This week in a report from Digital Health, Rachel Dunscombe, the CEO of the NHS Digital Academy, and Jane Rendall from Sectra discuss how we are at a pivotal point in healthcare.

For NHS imaging disciplines, challenges with recruitment and rising demand mean that current ways of working are inefficient, with too few experts to meet patient needs adequately. If the NHS doesn’t want to reach the tipping point, Artificial Intelligence (AI) investment is essential to redesign services, processes, and operations.

However, integrating AI into healthcare services is easier said than done. To maximise the impact of AI, clinicians need to understand how it works and how it can augment the profession. Without that level of education, they don’t know the potential of what can be automated and whether it can be done safely in a way that the public trust.

Four pillars of education

The report alludes to four core pillars of education that healthcare professions need. A complex redesign using sophisticated AI can only happen with new skillsets that fit the modern data-driven healthcare service.

  • Technology – healthcare professionals need to know how AI applications work and how to interpret the insights. There is an initial leap where clinicians need to demystify AI and build a vision of what exists now and what it could do in the future.
  • Quality control – the technology is essentially just the outer coating of complex deep learning algorithms. Constant checks and governance on the performance and behaviour of the algorithms are vital in an industry where people’s lives are at risk.
  • Reimagining workflows – clinicians need to look at how they work and how AI can augment tasks. There are plenty of techniques to make their roles more efficient and focus on patient care.
  • Redesigning pathways – to leverage technology, quality control, and augmented workflows requires a deeper look at the system and patient-level pathways. This means creating a streamlined journey for the patient, such as fast test results or access to procedures that are closer to home.

There is so much hype around AI which is accelerating as a result of Covid-19. As people adapt to working and living remotely and in isolation, AI like voice assistants (Alexa, Google Home) are now becoming integral to our way of life. With that in mind, it would make sense for the NHS to invest in technology quickly. However, unless the investment is accompanied by continuous professional development and education for anyone in healthcare, it leads to redundant technology that doesn’t fit the system.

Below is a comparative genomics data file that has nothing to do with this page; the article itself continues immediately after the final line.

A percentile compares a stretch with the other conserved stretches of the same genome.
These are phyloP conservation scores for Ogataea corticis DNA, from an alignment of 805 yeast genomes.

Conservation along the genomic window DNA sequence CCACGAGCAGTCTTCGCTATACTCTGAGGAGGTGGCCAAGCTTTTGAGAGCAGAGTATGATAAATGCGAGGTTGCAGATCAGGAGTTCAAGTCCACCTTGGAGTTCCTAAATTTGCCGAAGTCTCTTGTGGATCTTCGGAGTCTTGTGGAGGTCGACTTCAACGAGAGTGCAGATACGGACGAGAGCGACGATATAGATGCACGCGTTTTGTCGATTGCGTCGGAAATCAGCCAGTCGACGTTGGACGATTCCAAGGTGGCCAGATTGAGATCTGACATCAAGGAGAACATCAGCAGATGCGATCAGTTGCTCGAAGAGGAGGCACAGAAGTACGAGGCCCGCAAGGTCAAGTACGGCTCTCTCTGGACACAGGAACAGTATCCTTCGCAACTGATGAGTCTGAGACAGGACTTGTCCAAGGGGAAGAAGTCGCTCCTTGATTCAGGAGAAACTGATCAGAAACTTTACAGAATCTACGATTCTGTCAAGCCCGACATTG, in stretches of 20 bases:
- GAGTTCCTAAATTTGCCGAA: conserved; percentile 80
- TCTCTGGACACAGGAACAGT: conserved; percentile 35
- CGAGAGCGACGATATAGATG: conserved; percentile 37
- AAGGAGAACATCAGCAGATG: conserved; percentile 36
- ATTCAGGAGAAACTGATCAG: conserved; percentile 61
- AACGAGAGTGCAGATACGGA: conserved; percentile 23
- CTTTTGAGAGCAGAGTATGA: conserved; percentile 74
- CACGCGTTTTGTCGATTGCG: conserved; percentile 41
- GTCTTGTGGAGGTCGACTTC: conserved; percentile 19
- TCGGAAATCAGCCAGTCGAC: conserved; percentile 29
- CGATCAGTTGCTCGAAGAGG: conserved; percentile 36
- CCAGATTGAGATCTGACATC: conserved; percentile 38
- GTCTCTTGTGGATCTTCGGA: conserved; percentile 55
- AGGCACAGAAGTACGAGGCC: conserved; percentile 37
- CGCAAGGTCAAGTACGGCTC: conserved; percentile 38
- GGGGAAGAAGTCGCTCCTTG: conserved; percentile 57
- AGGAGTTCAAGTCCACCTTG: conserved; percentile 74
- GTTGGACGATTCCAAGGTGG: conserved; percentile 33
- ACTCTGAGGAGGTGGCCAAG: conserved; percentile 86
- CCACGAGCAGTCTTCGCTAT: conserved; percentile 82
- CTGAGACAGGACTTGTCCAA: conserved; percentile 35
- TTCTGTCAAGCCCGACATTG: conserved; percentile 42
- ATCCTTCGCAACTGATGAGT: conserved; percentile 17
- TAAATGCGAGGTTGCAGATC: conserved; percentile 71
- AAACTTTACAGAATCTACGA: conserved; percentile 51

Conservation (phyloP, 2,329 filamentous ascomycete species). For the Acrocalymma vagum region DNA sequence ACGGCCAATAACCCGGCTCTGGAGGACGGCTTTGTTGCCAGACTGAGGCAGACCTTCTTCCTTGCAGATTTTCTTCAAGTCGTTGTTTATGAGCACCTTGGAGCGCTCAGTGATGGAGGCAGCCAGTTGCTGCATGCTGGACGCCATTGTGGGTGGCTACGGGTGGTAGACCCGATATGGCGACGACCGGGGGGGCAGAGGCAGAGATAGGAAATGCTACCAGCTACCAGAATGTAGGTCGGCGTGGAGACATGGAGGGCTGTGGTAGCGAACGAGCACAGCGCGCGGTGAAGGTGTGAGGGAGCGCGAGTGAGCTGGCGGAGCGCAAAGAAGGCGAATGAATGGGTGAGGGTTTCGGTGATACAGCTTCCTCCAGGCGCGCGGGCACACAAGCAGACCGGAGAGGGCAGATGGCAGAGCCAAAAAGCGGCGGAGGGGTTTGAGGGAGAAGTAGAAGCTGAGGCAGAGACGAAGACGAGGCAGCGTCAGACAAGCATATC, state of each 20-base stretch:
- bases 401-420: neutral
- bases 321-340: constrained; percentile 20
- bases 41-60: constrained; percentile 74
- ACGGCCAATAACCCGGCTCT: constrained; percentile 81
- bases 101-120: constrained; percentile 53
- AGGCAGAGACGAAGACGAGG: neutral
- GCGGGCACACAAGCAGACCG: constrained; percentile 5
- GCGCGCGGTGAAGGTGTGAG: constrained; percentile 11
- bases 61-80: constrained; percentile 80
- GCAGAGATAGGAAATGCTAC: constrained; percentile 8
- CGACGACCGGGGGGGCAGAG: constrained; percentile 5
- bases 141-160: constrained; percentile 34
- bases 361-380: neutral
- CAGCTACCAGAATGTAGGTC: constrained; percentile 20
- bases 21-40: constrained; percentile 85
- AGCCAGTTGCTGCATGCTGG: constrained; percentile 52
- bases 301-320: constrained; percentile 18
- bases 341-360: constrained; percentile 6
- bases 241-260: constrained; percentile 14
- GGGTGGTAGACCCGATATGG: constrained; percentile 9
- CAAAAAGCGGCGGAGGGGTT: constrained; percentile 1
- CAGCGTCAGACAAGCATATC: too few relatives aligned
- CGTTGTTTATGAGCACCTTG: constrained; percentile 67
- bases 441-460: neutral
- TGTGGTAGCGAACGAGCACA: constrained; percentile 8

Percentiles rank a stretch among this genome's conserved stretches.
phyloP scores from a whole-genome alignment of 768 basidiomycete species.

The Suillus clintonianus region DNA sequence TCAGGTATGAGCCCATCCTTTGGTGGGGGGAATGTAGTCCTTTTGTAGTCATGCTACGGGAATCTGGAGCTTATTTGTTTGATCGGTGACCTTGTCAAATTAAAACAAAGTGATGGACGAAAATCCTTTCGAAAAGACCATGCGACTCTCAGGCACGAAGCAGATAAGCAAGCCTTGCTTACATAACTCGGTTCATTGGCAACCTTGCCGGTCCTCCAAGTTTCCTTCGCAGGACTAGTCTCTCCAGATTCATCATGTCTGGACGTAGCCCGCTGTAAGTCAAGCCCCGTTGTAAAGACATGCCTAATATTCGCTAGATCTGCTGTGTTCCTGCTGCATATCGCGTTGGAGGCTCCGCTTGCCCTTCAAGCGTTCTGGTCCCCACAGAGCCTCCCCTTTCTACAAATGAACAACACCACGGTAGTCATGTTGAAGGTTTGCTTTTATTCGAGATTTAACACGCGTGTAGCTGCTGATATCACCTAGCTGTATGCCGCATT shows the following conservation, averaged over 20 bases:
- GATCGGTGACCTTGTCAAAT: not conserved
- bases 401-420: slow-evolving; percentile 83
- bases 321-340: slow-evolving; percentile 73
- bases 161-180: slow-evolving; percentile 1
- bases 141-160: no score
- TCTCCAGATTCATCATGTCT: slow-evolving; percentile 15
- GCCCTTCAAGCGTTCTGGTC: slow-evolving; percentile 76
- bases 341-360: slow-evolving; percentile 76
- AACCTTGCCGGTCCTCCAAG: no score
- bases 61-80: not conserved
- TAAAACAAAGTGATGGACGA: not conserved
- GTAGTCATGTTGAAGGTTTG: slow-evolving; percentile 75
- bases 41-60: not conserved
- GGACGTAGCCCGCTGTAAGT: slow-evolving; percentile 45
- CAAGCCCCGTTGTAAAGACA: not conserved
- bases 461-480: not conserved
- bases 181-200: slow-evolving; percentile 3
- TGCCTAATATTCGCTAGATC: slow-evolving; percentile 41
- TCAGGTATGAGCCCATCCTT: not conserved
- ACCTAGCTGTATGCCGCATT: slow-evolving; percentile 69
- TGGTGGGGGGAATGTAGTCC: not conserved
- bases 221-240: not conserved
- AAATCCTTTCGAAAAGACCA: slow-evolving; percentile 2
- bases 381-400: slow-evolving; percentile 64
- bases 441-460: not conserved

Data is at the epicentre of everything

For AI technology to be effective, it needs a vast amount of data. Unfortunately, an inherent problem with healthcare services is that departments and organisations often work in siloed data ecosystems. Data and technology need to come together and form a solution that makes patient life better. For example, if radiologists or pathologists understand AI and communicate that to citizens, patients begin to trust the technology over an analogue approach. Trust in AI leads to a willingness to share data and continual growth in AI solutions as they are fed with information.

Education in AI can go some way to solving the perennial problem of sharing medical data. Granted, there is much work to be done with legacy systems and governments as well, but having patients onboard is an excellent building block.

Empowering the healthcare workforce through innovation

The Artificial Intelligence (AI) Award run by the Accelerated Access Collaborative (AAC) in partnership with NHSX shows that education and innovation are part of the NHS Long Term Plan. It makes £140 million available over four years to accelerate testing and evaluation of AI technologies across screening, diagnosis, decision support and improving system efficiency.

Programmes like this start to remove the reliance on individual providers to introduce new technologies into the NHS. Using third parties has resulted in piecemeal applications and varying degrees of results that nobody fully understands. Innovations from the NHS AI Lab can embed themselves in transformation plans and better support education. By educating clinicians in AI, they can genuinely start to redesign and digitally transform healthcare.

Answer is also part of a new and exciting AI programme, which is now recognised as a key enabler in working towards overcoming some of the challenges we’ve spoken about in this article. In a new partnership between Answer and the London Medical Imaging and AI Centre for Value-Based Healthcare there is a clear path to enabling AI in hospitals as the future of patient care. New AI platforms will be built and used to support clinicians with faster diagnosis and treatments, personalised therapies, and effective screening across a range of conditions and procedures.

Our vision is that this programme, funded by the Office of Life Sciences, will be a springboard to mainstream AI across the NHS and to become a global exemplar, improving direct patient care through data and intelligence not seen before, introducing a new type of healthcare provision. This leading-edge initiative will undoubtedly pave the way for AI across the NHS for years to come. 

For more information on this programme please see a recent joint press release here or contact us directly here.

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